Sixteen years later, Albarn’s genre-jumping busyness is almost a punchline — dude wrote a Chinese opera, ffs — while the world his cartoon band more or less presaged has perhaps outstripped our own ability to forecast what it’ll come up with next. Gorillaz, meantime, proved a serial disappearing act, going silent for five years at a stretch before emerging again, always in the spring, with a kind of inevitable surprise. The infrequency has reinforced what appears to have been Albarn’s plan from the outset, that the project would operate according to discrete “phases,” enlisting new players (and producers) each go-round. Hence the hermetic polish of 2005’s paranoid Demon Days, the candy-colored tangerine dream of Plastic Beach (2010). But obscured by this stratagem, there’s another storyline: Across these releases, Gorillaz have seemed less and less predictive of some polyglot future Earth and more and more descriptive of the rather disappointing one we’re already living on.

Still, if Plastic Beach‘s dyspeptic fantasia pointed up a looming real-world cataclysm, it did so with enough great big shots of sugar to make the medicine go down. So: What of the new Humanz, which as you might guess from the title marks the next stage of this…evolution? The cartoon universe persists as a matter of course, but never has it felt so secondary to the work’s flesh-and-blood cast. Currency, or cachet, would appear to be the watchword this time around. Among the guests: Pusha T, Jehnny Beth, Vince Staples, Danny Brown. Among the things on their mind: how you get by — how you’re even meant to countenance something like love — while staring down a culture vast swaths of which regard a peaceable movement for fair treatment by police as a terrorist front. As Staples warns (or pleads) on “Ascension,” Humanz‘ first proper number, “Don’t be coming ’round Vince/On that batter-ram shit.”

He goes on to intone something like a mantra: “The sky is falling, baby/Drop that ass ‘fore it crash,” as concise a summary of the Gorillaz m.o. — to throw a rager in the face of Armageddon — as you’re likely to find. Or at least that’s been the m.o. since Plastic Beach, which Humanz shortly reveals itself as possibly aping (sorry) in other ways. In place of Snoop getting the party started, we have fellow Long Beach MC Staples. Gravity descends with “Saturnz Barz,” this LP’s “Rhinestone Eyes.” But if you were expecting a “Stylo” to ratchet matters up yet further, instead you’ll find that Humanz smash-cuts right to this album’s whimsical De La Soul feature. Later, there’s Roses Gabor and Kelela in roughly the roles Little Dragon played; Anthony Hamilton inviting you to a “Carnival” where Mos Def once barked for a shell game; and Benjamin Clementine subbing for the late, great Bobby Womack on a wistful penultimate track (Clementine is 28 but sounds several decades older).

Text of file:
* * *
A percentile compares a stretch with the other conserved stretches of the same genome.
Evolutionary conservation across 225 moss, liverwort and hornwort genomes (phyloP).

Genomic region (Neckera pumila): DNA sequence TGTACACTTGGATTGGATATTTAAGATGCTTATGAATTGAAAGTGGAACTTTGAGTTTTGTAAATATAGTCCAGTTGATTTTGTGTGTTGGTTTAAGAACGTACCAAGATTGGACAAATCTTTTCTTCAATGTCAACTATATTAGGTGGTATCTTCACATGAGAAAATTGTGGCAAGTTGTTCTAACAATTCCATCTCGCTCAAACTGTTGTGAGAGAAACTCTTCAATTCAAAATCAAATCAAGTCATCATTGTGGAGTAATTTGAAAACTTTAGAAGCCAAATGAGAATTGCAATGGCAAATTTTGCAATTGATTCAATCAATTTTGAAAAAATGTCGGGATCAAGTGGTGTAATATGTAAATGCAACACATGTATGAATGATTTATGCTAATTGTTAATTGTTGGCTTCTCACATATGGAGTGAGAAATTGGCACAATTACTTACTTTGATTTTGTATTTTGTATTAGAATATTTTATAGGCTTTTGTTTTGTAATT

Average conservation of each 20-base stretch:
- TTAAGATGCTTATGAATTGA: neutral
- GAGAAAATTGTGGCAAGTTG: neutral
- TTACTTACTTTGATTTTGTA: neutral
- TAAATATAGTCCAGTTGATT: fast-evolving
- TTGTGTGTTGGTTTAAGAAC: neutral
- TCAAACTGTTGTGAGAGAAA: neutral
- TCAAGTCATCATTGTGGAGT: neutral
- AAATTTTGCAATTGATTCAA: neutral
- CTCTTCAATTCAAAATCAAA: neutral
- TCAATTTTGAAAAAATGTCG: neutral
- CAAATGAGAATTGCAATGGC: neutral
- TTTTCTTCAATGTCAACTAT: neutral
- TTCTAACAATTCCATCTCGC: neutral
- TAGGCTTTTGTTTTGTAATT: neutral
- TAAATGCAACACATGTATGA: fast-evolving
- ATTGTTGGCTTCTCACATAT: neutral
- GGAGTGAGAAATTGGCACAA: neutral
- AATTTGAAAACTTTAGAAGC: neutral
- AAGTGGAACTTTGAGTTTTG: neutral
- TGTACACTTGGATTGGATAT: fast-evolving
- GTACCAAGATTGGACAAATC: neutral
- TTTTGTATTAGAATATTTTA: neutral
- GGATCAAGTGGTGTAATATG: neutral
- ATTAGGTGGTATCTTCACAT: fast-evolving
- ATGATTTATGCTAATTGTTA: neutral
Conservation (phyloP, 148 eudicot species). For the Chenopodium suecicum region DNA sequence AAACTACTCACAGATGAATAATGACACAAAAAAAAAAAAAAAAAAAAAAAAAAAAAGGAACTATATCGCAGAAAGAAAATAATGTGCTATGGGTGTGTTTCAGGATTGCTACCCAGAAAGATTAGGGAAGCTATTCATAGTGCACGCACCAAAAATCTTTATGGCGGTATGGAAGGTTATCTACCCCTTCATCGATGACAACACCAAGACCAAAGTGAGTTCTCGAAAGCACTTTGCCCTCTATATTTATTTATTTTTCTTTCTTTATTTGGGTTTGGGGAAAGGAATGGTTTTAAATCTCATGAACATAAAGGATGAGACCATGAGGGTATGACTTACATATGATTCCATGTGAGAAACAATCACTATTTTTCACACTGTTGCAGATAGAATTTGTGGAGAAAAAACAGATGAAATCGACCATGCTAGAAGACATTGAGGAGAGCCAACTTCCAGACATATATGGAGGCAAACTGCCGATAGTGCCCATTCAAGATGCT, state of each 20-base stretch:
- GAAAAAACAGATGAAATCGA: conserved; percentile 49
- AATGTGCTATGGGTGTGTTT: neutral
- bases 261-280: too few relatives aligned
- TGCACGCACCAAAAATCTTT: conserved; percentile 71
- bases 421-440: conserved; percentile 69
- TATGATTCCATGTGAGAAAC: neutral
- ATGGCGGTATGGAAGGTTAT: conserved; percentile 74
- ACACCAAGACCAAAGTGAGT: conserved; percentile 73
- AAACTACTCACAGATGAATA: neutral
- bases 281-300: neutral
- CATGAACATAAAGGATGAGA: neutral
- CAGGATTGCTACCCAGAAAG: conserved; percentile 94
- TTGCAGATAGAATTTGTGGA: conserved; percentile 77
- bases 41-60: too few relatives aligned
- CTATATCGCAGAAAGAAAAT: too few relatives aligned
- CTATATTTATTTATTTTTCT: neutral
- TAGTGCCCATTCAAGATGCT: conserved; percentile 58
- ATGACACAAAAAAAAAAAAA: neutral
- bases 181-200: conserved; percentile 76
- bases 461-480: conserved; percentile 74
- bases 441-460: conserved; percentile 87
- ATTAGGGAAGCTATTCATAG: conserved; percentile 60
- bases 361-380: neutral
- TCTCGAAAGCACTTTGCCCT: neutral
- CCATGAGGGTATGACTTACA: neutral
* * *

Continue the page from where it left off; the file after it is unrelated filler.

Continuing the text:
To be clear, these are all good tunes. I’m particularly enamored, at the moment, with the spidery dancehall of “Saturnz Barz” and with “Charger,” the Grace Jones feature, which builds on a wobbly ostinato and braids her cryptic “I am the ghost/I am the sword” — no telling what she might mean, but it sounds badass — around Albarn’s stolid baritone. And after ten or so plays, others are starting to grow on me, as is always the case with detail-dense Gorillaz compositions. It’s just that, by mapping so readily onto the rubric its forerunner laid out, Humanz calls undue attention to those places it pales in comparison: no climactic heights on the order of “Rhinestone Eyes”–into-“Stylo,” no melody quite as sticky as “On Melancholy Hill,” no “Pirate Jet” gut-punch to send you home.

The closer here, in fact, is maybe the most unfortunate thing Gorillaz have released, a two-minute affirmation/headache much ballyhooed for featuring longtime Albarn rival Noel Gallagher (but is burying the Oasis bro with the low harmony really any way to bury a hatchet?). It’s called “We Got the Power,” and if I wanted to get cute I’d suggest that indeed we do — the power, in this day and age, to omit it from the playlist. What we’d be left with is a solid effort, maybe better than solid, just not the tour de force of previous Gorillaz albums. Bit of a shame, as their message has never been more timely.



Gang Agley: The Sequel to “Trainspotting” Is an Uneven Mess, but That’s Not the Worst Thing About It

Consider, before you consider anything else about the sequel to Trainspotting, that the director of both films is an artist whose signal trait had been a seeming repulsion at the thought of ever going back to the well. Between the original and the new T2 (cheeky title, innit), Danny Boyle gave us the following: a black-comic romance, an island adventure, a zombie horror, a kids flick, a sci-fi, an Indian melodrama, a nature survival picture, a heist film, and a biopic.

That Boyle would break from his pattern of not having a pattern was cause, I think, for at least mild alarm among the faithful. Why do this? Why now? And why take the risk? Beyond the futile task of ever measuring up to a movie considered in some quarters (read: casa mia) to be a masterpiece, a limp follow-up might retroactively stain the first installment. Exhibit A: the Matrix trilogy…